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Travon Leon Freeman v. Derrall G. Adams

February 8, 2011

TRAVON LEON FREEMAN,
PLAINTIFF,
v.
DERRALL G. ADAMS, ET AL.,
DEFENDANTS.



The opinion of the court was delivered by: Sandra M. Snyder United States Magistrate Judge

ORDER DISMISSING COMPLAINT, WITH LEAVE TO AMEND (Doc. 1) THIRTY-DAY DEADLINE

Screening Order

I. Screening Requirement

Plaintiff Travon Leon Freeman, a state prisoner proceeding pro se and in forma pauperis, filed this civil rights action pursuant to 42 U.S.C. § 1983 on December 8, 2009. The Court is required to screen complaints brought by prisoners seeking relief against a governmental entity or an officer or employee of a governmental entity. 28 U.S.C. § 1915A(a). The Court must dismiss a complaint or portion thereof if the prisoner has raised claims that are legally "frivolous or malicious," that fail to state a claim upon which relief may be granted, or that seek monetary relief from a defendant who is immune from such relief. 28 U.S.C. § 1915A(b)(1),(2). "Notwithstanding any filing fee, or any portion thereof, that may have been paid, the court shall dismiss the case at any time if the court determines that . . . the action or appeal . . . fails to state a claim upon which relief may be granted." 28 U.S.C. § 1915(e)(2)(B)(ii).

A complaint must contain "a short and plain statement of the claim showing that the pleader is entitled to relief . . . ." Fed. R. Civ. P. 8(a)(2). Detailed factual allegations are not required, but "[t]hreadbare recitals of the elements of a cause of action, supported by mere conclusory statements, do not suffice," Ashcroft v. Iqbal, 129 S.Ct. 1937, 1949 (2009) (citing Bell Atlantic Corp. v. Twombly, 550 U.S. 544, 555, 127 S.Ct. 1955 (2007)), and courts "are not required to indulge unwarranted inferences," Doe I v. Wal-Mart Stores, Inc., 572 F.3d 677, 681 (9th Cir. 2009) (internal quotation marks and citation omitted). While factual allegations are accepted as true, legal conclusions are not. Iqbal, 129 S.Ct. at 1949.

Under section 1983, Plaintiff must demonstrate that each defendantpersonally participated in the deprivation of his rights. Jones v. Williams, 297 F.3d 930, 934 (9th Cir. 2002). This requires the presentation of factual allegations sufficient to state a plausible claim for relief. Iqbal, 129 S.Ct. at 1949-50; Moss v. U.S. Secret Service, 572 F.3d 962, 969 (9th Cir. 2009). The mere possibility of misconduct falls short of meeting this plausibility standard. Iqbal, 129 S.Ct. at 1949-50; Moss, 572 F.3d at 969.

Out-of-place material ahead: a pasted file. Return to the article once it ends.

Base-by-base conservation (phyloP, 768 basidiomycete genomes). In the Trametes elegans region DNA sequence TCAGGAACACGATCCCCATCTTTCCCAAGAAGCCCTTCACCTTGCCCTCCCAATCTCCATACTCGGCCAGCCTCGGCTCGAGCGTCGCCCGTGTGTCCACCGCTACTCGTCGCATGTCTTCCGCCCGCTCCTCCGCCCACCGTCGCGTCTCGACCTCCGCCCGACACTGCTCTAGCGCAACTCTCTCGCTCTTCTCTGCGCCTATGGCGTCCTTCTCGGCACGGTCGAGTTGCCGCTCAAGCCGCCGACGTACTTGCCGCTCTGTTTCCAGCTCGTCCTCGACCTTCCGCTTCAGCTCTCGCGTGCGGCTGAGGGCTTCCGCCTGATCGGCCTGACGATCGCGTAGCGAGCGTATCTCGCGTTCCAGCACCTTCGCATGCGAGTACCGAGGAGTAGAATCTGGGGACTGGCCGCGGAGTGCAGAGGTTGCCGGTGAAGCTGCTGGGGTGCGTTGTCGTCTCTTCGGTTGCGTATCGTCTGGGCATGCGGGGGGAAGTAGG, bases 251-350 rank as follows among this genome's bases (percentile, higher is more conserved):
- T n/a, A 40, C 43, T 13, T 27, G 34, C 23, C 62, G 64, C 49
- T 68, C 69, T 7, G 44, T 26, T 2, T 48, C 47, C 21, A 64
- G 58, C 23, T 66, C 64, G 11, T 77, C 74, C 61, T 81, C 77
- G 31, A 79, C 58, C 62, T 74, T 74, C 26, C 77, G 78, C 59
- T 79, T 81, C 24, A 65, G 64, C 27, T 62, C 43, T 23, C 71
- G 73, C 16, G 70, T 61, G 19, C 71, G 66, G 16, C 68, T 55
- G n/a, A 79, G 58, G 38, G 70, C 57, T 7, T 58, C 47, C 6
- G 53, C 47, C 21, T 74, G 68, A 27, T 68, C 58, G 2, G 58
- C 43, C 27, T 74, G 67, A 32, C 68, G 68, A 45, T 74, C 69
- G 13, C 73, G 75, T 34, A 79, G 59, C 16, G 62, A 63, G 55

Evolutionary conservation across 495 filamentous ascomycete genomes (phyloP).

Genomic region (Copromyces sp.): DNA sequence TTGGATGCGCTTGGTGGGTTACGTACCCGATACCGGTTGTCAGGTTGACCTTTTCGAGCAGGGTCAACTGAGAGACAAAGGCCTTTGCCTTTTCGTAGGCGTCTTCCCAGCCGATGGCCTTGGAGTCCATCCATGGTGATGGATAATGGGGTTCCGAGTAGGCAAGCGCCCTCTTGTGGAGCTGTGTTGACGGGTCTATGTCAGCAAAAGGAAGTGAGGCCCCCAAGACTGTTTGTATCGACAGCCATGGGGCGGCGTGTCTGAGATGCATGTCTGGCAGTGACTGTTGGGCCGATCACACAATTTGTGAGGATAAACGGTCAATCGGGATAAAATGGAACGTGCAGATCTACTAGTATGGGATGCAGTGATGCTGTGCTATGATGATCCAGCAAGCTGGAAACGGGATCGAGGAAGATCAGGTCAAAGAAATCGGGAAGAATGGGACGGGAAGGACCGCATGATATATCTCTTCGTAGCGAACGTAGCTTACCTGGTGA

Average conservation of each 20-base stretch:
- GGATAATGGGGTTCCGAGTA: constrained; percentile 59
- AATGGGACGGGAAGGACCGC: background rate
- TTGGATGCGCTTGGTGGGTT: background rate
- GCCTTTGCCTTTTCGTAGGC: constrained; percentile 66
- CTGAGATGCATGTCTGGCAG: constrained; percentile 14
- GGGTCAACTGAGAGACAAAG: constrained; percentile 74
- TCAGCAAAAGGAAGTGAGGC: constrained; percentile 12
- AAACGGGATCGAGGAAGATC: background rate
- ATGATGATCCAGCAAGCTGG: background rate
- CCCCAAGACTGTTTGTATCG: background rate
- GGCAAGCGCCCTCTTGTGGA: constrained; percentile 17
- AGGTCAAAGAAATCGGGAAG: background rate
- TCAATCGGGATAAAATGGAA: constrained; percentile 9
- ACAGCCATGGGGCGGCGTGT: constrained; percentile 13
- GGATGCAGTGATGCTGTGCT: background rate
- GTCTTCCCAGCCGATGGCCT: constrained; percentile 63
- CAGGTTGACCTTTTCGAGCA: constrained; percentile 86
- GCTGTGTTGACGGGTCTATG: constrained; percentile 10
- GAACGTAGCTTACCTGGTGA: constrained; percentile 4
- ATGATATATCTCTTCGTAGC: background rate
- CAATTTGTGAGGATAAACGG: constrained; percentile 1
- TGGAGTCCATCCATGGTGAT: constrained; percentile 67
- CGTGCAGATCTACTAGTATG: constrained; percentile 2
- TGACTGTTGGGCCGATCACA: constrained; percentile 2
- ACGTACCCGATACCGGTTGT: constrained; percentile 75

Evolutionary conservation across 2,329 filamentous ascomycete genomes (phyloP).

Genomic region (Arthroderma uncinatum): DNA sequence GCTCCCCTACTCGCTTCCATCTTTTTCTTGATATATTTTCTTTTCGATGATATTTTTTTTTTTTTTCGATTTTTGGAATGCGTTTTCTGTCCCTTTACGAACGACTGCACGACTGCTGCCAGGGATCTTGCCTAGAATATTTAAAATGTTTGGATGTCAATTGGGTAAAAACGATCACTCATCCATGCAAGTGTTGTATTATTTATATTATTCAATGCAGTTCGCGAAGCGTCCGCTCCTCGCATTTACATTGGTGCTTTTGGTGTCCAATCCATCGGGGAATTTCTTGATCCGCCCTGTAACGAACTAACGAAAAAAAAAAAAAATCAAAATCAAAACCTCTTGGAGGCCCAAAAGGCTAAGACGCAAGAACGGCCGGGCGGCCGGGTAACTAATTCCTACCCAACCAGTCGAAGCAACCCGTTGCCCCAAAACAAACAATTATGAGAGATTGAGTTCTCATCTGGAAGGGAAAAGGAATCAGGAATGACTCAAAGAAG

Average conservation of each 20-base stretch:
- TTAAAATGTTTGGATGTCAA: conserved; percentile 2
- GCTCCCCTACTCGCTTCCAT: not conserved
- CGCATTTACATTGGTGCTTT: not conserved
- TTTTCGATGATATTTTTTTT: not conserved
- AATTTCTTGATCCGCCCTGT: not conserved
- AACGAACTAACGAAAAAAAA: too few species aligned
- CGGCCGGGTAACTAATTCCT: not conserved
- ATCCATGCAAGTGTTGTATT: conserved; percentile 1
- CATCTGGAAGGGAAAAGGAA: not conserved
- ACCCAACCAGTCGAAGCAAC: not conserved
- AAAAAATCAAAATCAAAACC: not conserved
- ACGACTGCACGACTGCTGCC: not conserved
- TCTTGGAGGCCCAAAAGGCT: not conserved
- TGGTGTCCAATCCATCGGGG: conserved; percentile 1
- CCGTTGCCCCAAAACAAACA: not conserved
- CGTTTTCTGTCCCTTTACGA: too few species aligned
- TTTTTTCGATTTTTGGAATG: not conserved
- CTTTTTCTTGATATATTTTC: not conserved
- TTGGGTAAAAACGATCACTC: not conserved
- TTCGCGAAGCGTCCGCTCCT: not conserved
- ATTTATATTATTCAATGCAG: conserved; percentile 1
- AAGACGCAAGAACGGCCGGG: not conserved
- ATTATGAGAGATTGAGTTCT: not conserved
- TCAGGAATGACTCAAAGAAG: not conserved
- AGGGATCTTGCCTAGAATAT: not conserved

II. Plaintiff's Claims

A. Allegations

Plaintiff is incarcerated at California State Prison- Corcoran, where the events at issue in this action occurred. Plaintiff names Warden Derrall G. Adams, Lieutenant G. A. Finley, Sergeant R. Davidson, and Correctional Officer B. David as defendants. Plaintiff alleges claims for excessive force and unconstitutional conditions of confinement, in violation of the Eighth Amendment.

On June 18, 2009, Defendant David was handcuffing Plaintiff when he began twisting the cuffs on Plaintiff's wrists, causing pain. Plaintiff jerked away from Defendant David and asked for the sergeant, Defendant Davidson. While Plaintiff and his cellmate were being taken to a holding cell, Defendant David hit Plaintiff in the back of the head and called him a "fucking asshole" in front of Defendants Davidson and Finley.

It then took more than twenty hours for Plaintiff to be re-housed. During that time, Plaintiff was left outside on yard for six hours in his boxer shorts and shirt, and he slept in a cell with cobwebs, spiders, moths, and gnats.

These events arose because Defendant David was harassing Plaintiff by refusing to feed him and his cellmate, and by yelling and kicking Plaintiff's cell door.

B. Excessive Force

The Cruel and Unusual Punishments Clause of the Eighth Amendment protects prisoners from the use of excessive physical force. Wilkins v. Gaddy, ___ U.S. ___, ___, 130 S.Ct. 1175, 1178 (2010) (per curiam); Hudson v. McMillian, 503 U.S. 1, 8-9, 112 S.Ct. 995 (1992). What is necessary to show sufficient harm under the Eighth Amendment depends upon the claim at issue, with the objective component being contextual and responsive to contemporary standards of decency. Hudson, 503 U.S. at 8 (quotation marks and citations omitted). For excessive force claims, the core judicial inquiry is whether the force was applied in a good-faith effort to maintain or ...


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